Until the philosophies of the other parties change, we must never accept any substitute for the freedom for which the Libertarian Party calls. Working with other political parties on electoral reform is a great idea, but there can be no substitute or compromise in our pursuit of political reform.

The Libertarian Party can never follow the beat of any drum other than its own.


As if the situation couldn't get any worse, LP co-founder David Nolan wrote an op-ed on the NolanChart.com website, observing that the Barr's presidential campaign is over as of yesterday. He urged LP activists not to waste any time to remit money to the campaign, but urged them to support North Carolina's Michael Unger and New Hampshire's Morey Straus.

As of yesterday afternoon, Bob Barr's Presidential campaign is effectively over. There were signs of serious trouble even before yesterday, but his "no-show" at Ron Paul's Campaign for Liberty news conference -- followed by an insulting suggestion that Ron should join Barr on the LP ticket in the VP slot -- demonstrated just how out-of-touch the Barr campaign is, and how poor Barr's vote total is likely to be.

In earlier articles here on nolanchart.com I tried to give Barr every benefit of the doubt. I observed that in theory he should be one of the Libertarian Party's stronger Presidential candidates. I opined that while his pronouncements on the campaign trail were hardly hard-core libertarian, they were mostly to-the-point and well stated. I did not support him for the nomination, but I was more or less comfortable supporting him once he became the LP nominee.


Nolan, however, is planning to vote for Bob Barr and urges Libertarians to do the same.

By all means, vote for Bob Barr in November. I plan to, and I urge every Libertarian to do likewise. Whatever vote Barr receives will be seen by most people as "the Libertarian vote" and we want that to be as high as possible. And if you want to campaign for Barr locally, then do so. Print up flyers, put up homemade campaign signs, etc. But do not, under any circumstances, send any money to the Barr '08 campaign. Most of the money will be wasted, and the rest will be spent muddying the waters about what genuine libertarianism is all about.


Because of what Barr did the other day, this has signaled the death of the Bob Barr for President Campaign. The Barr train hasn't been pushed over the edge -- it's gone off the tracks and flipped over the ground. It's now in ruins. No amount of PR spin from the campaign, Barr, and the LP will repair all and any of this. The sensible course of action for Barr is to drop out of the race and apologize to Paul and his supporters while he's at it. The LP needs to forgo running a presidential slate this year and live with the political consequences once and for all. This is the price Barr and the party must pay, as they brought this mess onto themselves. Now it's their responsibility to clean it up themselves.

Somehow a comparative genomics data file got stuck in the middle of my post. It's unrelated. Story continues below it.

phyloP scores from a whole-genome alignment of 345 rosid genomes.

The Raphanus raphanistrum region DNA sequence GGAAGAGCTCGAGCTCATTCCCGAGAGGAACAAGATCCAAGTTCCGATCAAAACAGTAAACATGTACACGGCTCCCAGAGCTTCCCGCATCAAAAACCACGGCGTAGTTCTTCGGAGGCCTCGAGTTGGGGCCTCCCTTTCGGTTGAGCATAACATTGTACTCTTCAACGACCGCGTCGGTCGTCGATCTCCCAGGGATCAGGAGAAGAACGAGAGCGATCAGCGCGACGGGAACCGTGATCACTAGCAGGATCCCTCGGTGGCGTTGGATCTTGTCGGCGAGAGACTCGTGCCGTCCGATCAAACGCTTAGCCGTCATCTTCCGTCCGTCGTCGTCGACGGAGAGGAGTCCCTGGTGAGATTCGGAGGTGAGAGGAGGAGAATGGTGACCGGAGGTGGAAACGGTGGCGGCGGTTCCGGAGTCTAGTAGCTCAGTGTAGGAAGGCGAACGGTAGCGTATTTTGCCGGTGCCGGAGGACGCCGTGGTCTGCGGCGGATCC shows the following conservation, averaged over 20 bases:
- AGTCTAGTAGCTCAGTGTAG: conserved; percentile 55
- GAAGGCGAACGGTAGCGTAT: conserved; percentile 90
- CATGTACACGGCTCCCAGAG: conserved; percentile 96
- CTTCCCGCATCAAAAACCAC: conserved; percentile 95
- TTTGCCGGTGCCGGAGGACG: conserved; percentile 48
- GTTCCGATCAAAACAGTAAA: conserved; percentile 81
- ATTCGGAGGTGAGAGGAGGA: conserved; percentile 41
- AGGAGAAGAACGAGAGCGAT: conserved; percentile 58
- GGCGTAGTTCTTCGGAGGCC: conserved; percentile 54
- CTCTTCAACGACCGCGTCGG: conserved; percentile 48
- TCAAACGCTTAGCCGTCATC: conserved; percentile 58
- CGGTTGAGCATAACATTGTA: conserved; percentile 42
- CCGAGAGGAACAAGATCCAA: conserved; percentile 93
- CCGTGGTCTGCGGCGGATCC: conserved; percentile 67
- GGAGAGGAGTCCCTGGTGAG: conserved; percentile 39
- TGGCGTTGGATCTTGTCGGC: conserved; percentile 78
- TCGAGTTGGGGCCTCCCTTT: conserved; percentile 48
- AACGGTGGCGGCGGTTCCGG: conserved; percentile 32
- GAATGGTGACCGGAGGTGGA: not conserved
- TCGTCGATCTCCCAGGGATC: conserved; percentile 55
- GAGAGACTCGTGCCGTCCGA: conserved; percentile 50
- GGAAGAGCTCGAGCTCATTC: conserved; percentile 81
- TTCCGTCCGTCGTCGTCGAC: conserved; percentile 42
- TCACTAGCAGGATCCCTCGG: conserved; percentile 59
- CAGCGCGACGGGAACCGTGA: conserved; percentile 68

I agree with everything that Nolan said, except for his urging the LP faithful to vote for Barr. Why do you want to vote for a man who is NOT a Libertarian by any means? What do you hope to gain from this? This will certainly do nothing to help the Party and voter outreach. All of that has been destroyed by the Barr campaign. Any glimmer of hope that was once there is now gone. It's not coming back. Barr is an unprincipled, anti-freedom opportunist who does not care about the message of liberty. He has never seen and does not and will not see the light. That is a fantasy. Let go of it. You are only deluding yourselves if you keep believing it.

If the LP and its supporters had spines, they would drop Barr like a hot potato and forget about the LP presidential race, because there's no reeling back from this mess. Not for the longest time.

1 comments:

Marianne Skolek said...

I have had issues with Barr since he defended Purdue Pharma, a criminally convicted pharmaceutical company who marketed OxyContin to physicians and patients as less likely to be addictive or abused. Purdue Pharma continues to be responsible for an epidemic of addiction and death in every state in the country because of their criminal behavior. Barr wrote a commentary in a Washington newspaper in February 2008 asking that Purdue Pharma be given an apology for the Department of Justice investigating them. I have copies of emails from Barr's people which are very unprofessional and attackful. I knew his own people would self destruct any chances he had to become a viable candidate for president. They did not disappoint me. The winners in this are the American people. We have been spared not only Bob Barr, but his campaign executives taking votes from the very professional Ralph Nader.